Trellis-oriented lexicodes

We now consider a different generating mapping for the G-construction which will generate families of codes oriented towards a reduced decoding trellis.

There is a unique, minimal [45], trellis for an arbitrary linear block code. Known as the BCJR  [3] trellis, it has no more edges or vertices at each time index than any other trellis for the code and can be constructed fairly easily [35,43]. It is shown in [35,43] that the minimal span generator matrix (MSGM) for a linear code, in which the sum of the spans of the binary generators is minimized, reflects the properties of the corresponding BCJR trellis. Namely, if G is an MSGM of a code $\ensuremath{\mathbb{C}}$, comprised of the generators g1,..., gk, then the number of vertices Vi and edges Ei in the corresponding BCJR trellis is given by:

\begin{displaymath}\begin{split}\vert V_i\vert &= 2^{k-p_i-f_i} \\ Vert E_{i,i+1}\vert &= 2^{k-p_i-f_{i+1}} \end{split}\end{displaymath} (9)

where pi and fi are the dimensions of the past and future subcodes for the i-th index of $\ensuremath{\mathbb{C}}$. These dimensions may be computed for i = 0, 1,..., n as follows [43]:

pi = |$\displaystyle \left\{\vphantom{j : \ensuremath{\operatorname{R}}(g_j) \leq i }\right.$j : R(gj) $\displaystyle \leq$ i$\displaystyle \left.\vphantom{j : \ensuremath{\operatorname{R}}(g_j) \leq i }\right\}$|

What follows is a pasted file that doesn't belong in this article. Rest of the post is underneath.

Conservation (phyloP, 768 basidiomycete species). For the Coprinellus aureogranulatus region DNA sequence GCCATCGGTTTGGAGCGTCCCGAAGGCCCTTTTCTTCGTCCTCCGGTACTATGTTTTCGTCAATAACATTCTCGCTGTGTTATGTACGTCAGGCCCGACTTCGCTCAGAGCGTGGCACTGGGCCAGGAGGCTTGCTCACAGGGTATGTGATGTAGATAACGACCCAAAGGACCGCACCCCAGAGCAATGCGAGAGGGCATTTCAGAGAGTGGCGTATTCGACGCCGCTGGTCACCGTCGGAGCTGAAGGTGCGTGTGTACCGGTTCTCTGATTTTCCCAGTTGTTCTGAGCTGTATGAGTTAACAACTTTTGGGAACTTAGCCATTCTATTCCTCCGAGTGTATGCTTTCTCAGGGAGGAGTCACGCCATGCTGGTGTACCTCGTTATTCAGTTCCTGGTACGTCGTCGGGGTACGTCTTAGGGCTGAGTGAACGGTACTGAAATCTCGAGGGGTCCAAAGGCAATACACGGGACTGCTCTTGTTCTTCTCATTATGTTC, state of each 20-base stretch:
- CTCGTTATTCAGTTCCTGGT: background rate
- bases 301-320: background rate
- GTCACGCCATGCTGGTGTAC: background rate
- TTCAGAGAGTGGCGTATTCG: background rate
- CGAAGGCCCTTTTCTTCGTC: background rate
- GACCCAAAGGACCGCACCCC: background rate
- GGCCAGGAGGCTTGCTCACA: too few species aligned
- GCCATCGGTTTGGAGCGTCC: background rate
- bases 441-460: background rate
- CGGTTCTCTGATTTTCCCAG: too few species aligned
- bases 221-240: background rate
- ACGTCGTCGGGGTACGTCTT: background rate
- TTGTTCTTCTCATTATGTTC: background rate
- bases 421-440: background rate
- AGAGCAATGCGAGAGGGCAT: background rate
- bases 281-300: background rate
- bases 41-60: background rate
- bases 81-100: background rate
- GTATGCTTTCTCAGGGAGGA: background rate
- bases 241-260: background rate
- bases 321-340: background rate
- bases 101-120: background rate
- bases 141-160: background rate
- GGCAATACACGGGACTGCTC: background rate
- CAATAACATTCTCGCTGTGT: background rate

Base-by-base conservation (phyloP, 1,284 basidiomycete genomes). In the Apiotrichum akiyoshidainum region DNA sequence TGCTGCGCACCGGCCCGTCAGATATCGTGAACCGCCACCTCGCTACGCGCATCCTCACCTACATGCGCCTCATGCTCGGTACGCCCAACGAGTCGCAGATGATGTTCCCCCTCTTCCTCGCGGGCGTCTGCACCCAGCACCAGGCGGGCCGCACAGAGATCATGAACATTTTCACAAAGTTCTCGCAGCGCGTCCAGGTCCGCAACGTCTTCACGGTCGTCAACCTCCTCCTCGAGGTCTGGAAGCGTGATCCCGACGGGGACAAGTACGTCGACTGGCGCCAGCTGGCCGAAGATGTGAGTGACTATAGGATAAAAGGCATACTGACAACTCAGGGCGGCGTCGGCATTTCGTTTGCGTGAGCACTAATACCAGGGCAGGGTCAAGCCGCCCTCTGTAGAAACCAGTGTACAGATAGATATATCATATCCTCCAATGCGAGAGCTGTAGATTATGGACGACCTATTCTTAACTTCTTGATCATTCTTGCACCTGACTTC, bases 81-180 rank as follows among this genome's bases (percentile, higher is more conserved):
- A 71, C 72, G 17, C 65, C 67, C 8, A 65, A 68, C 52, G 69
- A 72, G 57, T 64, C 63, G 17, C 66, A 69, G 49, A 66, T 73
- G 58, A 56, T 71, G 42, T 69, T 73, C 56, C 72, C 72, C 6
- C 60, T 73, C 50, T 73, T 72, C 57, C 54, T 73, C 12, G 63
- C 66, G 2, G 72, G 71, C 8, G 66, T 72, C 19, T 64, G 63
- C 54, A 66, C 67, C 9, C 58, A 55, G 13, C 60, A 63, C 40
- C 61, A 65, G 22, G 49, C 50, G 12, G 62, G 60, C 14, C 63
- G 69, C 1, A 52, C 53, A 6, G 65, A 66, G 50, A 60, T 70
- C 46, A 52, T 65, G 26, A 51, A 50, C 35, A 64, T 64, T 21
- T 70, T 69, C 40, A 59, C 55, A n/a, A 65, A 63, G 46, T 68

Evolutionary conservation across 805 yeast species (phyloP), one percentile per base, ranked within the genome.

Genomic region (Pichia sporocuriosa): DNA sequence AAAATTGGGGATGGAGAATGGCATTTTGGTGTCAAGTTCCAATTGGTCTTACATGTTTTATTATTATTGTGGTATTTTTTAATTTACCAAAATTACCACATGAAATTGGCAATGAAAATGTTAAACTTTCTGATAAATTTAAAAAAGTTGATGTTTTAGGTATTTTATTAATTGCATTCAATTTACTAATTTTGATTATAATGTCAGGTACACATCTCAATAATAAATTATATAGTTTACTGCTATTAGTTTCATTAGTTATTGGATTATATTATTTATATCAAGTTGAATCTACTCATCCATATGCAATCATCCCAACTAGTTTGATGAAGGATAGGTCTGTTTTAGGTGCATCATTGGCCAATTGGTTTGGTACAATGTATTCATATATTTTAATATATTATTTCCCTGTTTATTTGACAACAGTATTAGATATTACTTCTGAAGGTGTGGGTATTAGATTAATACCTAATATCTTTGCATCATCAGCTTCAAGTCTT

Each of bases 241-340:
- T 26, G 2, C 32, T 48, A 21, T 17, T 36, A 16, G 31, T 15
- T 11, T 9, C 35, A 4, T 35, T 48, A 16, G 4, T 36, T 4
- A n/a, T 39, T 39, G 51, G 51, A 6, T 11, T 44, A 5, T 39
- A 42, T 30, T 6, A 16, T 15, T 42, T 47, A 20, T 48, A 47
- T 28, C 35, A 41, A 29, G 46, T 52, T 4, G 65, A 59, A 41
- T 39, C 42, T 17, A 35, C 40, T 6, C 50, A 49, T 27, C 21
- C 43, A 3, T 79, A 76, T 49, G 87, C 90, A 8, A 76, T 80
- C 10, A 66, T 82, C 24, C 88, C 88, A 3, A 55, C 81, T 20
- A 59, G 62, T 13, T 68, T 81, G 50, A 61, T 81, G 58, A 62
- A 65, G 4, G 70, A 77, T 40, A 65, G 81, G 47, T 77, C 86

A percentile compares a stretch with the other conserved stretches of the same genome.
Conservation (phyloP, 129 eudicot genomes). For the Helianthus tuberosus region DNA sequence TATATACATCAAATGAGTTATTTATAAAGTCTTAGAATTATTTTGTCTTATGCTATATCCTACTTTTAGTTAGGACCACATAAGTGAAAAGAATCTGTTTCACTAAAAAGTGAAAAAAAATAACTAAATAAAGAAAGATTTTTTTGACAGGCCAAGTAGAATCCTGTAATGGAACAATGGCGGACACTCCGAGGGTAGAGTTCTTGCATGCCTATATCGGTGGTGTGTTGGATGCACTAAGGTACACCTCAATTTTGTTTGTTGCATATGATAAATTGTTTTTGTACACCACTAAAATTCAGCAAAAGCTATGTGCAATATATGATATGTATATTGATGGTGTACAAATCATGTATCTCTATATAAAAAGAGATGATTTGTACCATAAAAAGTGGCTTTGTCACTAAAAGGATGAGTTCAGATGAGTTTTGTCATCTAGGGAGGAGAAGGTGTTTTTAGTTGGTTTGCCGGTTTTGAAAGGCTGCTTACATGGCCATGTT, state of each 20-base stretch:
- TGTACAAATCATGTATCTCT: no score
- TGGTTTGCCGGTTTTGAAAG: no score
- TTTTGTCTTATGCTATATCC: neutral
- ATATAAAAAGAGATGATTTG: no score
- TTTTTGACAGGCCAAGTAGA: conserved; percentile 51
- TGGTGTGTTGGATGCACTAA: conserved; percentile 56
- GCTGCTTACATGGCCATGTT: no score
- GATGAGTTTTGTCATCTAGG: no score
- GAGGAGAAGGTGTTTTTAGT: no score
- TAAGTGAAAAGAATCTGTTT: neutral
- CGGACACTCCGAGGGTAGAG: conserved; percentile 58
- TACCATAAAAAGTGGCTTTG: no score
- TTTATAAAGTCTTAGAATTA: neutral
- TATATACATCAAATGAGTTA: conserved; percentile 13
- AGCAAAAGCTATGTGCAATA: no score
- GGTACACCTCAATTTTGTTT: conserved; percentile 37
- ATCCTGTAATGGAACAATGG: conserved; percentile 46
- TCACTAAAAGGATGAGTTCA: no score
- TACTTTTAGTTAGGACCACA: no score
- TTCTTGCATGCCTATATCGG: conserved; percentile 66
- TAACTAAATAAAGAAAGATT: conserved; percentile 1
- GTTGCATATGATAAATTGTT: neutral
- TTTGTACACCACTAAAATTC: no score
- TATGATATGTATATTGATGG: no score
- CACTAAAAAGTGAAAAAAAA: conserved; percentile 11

$\displaystyle f_i$ $\textstyle =$ $\displaystyle \vert\left\{j : \ensuremath{\operatorname{L}}(g_j) \geq i+1 \right\}\vert$  

As before, $\ensuremath{\operatorname{R}}(\cdot)$ and $\ensuremath{\operatorname{L}}(\cdot)$ refer to the rightmost and leftmost non-zero indices of a vector, respectively. Since 2| E| - | V| + 1 steps are required for Viterbi decoding using a trellis [43], the optimal Viterbi decoding complexity for a code can be easily gleaned from its MSGM.

With a minor modification of the lexicographic construction we may exploit the above relations to locally minimize two measures of trellis complexity: state complexity, which is the maximum number of states at any time interval of the trellis, and Viterbi decoding complexity. Specifically, $G(\ensuremath{f_{\mbox{\small trelli}}},\ensuremath{\mathbb{C}})$ is such a family of codes, and it locally minimizes trellis complexity if $\ensuremath{f_{\mbox{\small trelli}}}(\ensuremath{\mathbb{C}})$ returns the vector with maximum distance from $\ensuremath{\mathbb{C}}$ whose bitwise reverse is lexicographically earliest. For example, if the vectors {1011, 1101, 1110} are at maximum distance from a code $ \mathbb {K}$, then $\ensuremath{f_{\mbox{\small trelli}}}(\mathbb{K})$ returns the vector 1110. Because of their locally minimal trellis complexity, these codes may be justly called ``trellis-oriented.''

Theorem 2..3   Let $\ensuremath{\mathbb{C}}$ be a linear code. Among those single-iteration extensions $\ensuremath{ {\emph G}_{\,1} \left( f,\mathbb{\ensuremath{\mathbb{C}}} \right) }$ with shortest length, the generator mapping $f(\cdot)=\ensuremath{f_{\mbox{\small trelli}}}(\cdot)$ minimizes the Viterbi decoding complexity and trellis state complexity.